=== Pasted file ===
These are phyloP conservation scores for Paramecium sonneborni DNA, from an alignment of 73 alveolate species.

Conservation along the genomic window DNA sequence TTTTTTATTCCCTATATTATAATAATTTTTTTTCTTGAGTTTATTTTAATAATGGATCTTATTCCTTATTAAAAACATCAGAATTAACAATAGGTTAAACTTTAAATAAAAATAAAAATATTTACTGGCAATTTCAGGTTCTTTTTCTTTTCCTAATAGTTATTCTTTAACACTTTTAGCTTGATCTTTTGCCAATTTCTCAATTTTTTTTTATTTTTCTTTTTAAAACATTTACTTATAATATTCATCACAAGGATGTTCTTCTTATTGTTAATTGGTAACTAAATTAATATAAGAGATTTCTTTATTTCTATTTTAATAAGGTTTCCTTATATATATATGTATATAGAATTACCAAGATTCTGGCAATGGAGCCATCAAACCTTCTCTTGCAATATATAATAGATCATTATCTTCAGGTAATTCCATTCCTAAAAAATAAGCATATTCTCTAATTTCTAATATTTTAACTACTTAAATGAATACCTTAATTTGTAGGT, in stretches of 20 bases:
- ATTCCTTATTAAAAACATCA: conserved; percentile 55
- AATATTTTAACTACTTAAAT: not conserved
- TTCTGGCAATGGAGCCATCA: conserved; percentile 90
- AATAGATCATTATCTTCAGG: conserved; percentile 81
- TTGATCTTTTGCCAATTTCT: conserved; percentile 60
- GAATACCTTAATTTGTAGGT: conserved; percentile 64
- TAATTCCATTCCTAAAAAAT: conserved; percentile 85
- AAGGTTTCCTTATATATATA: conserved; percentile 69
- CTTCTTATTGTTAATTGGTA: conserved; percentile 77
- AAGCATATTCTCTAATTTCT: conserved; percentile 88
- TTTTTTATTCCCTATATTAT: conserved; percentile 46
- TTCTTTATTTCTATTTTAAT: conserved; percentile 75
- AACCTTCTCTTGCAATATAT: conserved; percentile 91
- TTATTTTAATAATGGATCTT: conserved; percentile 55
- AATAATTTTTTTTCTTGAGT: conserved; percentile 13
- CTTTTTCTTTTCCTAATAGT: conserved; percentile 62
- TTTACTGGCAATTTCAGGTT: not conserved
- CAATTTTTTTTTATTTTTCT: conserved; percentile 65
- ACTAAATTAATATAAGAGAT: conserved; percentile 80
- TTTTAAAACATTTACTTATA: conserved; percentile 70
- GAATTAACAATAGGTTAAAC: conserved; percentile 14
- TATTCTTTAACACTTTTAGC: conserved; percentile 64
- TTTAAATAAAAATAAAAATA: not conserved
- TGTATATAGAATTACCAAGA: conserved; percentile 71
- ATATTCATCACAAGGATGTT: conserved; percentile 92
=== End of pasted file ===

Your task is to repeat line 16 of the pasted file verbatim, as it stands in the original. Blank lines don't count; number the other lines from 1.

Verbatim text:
- TTATTTTAATAATGGATCTT: conserved; percentile 55